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Business Education Deductions

Picture of a man generating business education deductions by reading a book under a treeA couple of times recently, I’ve talked with taxpayers about their business education deductions. And they have questions.

Some small business owner spends money on an MBA program—and she wonders whether this represents a legitimate deduction.

Or some entrepreneur or real estate professional devotes a bunch of energy to self-study and independent learning—and he wonders.

This blog post talks about the deductibility of these sorts of expenditures.

First a Clarification: Tacit vs. Explicit Knowledge

Before we get into the weeds on this, however, I want to define a couple of terms: explicit knowledge and tacit knowledge. Because without this understanding, you severely limit your tax deductions.

Explicit knowledge is the stuff you learn in a book or a classroom. Explicit knowledge, and here I quote Wikipedia is, “knowledge that can be readily articulated, codified, accessed and verbalized.”

Tacit knowledge is basically knowledge that you don’t get from a book or in a classroom. Wikipedia again provides a pretty good definition saying, “Tacit knowledge (as opposed to formal, codified or explicit knowledge) is the kind of knowledge that is difficult to transfer to another person by means of writing it down or verbalizing it.”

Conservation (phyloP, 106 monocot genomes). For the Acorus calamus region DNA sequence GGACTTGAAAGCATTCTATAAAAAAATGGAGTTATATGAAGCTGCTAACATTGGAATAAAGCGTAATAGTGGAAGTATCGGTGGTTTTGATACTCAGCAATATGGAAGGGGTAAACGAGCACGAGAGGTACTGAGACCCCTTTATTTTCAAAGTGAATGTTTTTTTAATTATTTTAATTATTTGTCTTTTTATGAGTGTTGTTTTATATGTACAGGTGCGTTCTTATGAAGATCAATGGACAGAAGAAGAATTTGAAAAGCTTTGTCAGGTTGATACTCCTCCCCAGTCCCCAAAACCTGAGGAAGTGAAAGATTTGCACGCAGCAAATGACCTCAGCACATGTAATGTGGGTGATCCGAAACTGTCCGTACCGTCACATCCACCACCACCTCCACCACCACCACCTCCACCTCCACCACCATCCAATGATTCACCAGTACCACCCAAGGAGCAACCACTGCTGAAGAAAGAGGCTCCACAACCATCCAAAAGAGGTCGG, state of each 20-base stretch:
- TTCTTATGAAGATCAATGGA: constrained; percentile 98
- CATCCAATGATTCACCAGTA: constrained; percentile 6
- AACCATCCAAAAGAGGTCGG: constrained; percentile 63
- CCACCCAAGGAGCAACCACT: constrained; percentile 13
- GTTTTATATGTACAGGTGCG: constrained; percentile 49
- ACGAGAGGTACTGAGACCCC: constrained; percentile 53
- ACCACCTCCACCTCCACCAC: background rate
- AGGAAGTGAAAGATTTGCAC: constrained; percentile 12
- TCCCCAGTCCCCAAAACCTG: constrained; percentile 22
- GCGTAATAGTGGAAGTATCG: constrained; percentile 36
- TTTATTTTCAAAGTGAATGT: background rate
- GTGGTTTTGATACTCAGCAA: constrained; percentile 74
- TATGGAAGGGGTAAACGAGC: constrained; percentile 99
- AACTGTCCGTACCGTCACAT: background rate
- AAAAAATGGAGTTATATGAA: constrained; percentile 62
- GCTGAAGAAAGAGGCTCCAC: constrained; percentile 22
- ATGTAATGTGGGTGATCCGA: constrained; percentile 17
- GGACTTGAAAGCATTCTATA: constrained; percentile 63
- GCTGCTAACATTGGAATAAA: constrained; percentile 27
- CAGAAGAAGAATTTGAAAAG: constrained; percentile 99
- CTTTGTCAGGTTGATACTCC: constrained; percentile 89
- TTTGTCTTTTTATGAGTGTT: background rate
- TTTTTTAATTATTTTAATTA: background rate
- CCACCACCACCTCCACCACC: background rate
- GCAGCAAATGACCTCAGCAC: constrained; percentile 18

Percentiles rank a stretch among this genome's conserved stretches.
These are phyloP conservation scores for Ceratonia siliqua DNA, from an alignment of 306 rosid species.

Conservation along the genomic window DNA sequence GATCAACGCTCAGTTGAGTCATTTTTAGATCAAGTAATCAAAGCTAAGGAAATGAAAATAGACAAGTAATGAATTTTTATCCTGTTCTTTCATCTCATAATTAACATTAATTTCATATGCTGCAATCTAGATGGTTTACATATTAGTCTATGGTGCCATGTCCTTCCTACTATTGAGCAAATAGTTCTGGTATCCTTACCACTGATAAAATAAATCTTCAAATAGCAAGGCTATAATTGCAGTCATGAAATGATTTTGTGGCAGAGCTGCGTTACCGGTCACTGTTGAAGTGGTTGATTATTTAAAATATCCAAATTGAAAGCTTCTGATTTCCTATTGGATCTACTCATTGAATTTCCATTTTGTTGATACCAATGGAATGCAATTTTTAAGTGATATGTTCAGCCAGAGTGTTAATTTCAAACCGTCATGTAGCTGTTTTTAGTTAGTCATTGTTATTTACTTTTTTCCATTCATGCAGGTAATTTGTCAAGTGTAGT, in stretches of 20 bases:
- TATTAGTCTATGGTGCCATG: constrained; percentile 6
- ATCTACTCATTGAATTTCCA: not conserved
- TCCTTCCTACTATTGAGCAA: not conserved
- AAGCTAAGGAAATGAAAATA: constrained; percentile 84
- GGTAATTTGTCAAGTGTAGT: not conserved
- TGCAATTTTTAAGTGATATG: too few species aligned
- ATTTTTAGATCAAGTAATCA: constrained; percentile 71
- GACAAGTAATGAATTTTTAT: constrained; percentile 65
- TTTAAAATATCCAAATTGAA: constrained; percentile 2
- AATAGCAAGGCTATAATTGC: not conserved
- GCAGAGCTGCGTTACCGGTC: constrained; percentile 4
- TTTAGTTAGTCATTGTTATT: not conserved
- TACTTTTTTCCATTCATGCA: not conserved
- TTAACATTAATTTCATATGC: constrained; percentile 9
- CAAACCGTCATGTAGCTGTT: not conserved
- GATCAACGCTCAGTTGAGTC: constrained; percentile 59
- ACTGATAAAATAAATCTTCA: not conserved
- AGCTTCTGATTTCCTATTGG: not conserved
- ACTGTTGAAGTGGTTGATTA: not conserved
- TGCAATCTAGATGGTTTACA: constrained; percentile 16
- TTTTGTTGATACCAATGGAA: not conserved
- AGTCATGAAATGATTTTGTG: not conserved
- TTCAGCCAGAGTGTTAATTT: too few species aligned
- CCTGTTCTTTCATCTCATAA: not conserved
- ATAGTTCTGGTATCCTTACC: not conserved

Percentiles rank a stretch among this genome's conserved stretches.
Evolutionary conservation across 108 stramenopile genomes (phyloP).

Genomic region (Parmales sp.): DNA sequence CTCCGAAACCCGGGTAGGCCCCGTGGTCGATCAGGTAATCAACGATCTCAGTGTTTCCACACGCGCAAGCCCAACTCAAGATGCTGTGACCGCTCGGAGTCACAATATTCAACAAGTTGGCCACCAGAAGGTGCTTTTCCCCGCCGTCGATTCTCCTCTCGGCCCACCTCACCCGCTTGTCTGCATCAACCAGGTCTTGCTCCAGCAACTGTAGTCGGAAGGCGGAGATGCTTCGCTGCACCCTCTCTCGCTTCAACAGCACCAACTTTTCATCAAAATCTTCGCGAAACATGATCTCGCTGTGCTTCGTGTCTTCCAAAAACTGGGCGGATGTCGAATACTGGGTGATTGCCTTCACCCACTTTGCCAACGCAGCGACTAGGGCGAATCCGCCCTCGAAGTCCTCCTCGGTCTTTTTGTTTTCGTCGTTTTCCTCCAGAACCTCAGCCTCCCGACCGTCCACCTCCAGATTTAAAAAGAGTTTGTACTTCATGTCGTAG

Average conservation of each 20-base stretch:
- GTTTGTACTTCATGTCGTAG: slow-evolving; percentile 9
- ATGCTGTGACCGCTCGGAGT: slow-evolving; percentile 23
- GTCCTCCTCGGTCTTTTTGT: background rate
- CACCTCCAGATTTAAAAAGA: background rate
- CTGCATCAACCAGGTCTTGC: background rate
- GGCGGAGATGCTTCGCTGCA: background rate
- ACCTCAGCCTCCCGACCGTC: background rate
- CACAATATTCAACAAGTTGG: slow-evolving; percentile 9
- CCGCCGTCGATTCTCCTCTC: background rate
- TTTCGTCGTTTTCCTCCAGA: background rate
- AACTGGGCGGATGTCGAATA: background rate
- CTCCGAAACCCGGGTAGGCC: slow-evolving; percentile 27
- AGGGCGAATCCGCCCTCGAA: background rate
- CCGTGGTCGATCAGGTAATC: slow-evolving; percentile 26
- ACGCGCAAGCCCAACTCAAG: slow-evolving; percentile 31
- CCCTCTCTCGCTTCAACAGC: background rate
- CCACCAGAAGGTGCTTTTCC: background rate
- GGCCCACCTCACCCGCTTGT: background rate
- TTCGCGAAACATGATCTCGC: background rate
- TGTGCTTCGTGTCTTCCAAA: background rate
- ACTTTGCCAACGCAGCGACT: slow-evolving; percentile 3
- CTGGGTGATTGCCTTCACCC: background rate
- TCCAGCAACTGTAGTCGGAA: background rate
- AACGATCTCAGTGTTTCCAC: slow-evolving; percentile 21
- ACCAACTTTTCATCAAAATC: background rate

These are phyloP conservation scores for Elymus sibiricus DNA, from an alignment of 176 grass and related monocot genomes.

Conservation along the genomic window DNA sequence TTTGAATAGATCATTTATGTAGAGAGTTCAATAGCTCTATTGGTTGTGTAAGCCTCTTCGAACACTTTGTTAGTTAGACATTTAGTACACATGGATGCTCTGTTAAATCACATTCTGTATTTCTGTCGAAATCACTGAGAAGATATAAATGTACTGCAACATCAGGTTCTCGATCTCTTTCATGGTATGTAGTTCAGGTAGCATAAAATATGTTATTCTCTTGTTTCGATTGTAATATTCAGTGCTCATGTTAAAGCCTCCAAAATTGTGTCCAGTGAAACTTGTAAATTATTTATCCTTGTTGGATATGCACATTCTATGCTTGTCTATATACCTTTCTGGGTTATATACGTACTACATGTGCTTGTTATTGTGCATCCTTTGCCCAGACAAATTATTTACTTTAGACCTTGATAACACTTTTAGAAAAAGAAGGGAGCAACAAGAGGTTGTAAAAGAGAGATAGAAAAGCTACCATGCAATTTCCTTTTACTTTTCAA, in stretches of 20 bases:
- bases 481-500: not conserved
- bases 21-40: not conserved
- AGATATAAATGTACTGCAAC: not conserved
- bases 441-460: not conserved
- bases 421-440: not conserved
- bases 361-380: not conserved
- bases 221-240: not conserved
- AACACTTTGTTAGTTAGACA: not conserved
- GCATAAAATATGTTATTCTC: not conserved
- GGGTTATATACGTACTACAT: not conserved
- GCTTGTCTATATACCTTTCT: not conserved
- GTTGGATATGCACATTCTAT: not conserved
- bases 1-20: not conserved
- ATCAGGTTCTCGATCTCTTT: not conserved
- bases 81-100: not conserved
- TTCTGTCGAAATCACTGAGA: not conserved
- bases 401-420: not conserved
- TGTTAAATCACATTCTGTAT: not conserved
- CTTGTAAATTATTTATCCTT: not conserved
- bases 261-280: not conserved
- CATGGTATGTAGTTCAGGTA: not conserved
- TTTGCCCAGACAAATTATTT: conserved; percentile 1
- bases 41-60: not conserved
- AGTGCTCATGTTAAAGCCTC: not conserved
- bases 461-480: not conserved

Note: If you really get into this issue of when you can or should deduct education expenses as a small business or as a real estate investor, you probably want to read both Wikipedia articles. (Here are the links Tacit Knowledge and Explicit Knowledge.)

But for now, just hang on to these definitions. We’re now going to dig into the details of the education deduction rules. And you’ll want this information to optimize your tax savings.

Reviewing Business Education Deductions Rules

Tax laws don’t specifically say that amounts spent by a business or by a real estate investor on education or educational activities are deductible. But for businesses, a chunk of law called Sec. 162 says that businesses do get to deduct the ordinary and necessary expenses related to running the business. And for real estate investors, another chunk of tax law, Sec. 212, essentially says the same rule applies when you’re talking about the stuff a taxpayer does that relates to the production of income.

The regulations (which are the IRS’s detailed rules for interpreting and implementing the actual laws passed by Congress like the Sec. 162 and Sec. 212 laws just mentioned) do provide explicit approval of education deductions and give further clarification. These education expense regulations say:

  1. You can’t deduct the expenses for education that is required to meet the minimum requirements of a new trade or business.
  2. You can’t deduct expenses for education that qualifies a taxpayer for a new trade or business.
  3. You can’t deduct as “expenses for education” amounts you spend on travel. (In other words, you can’t recategorize “travel” expenses as “education” expenses even if you learn stuff while you travel.)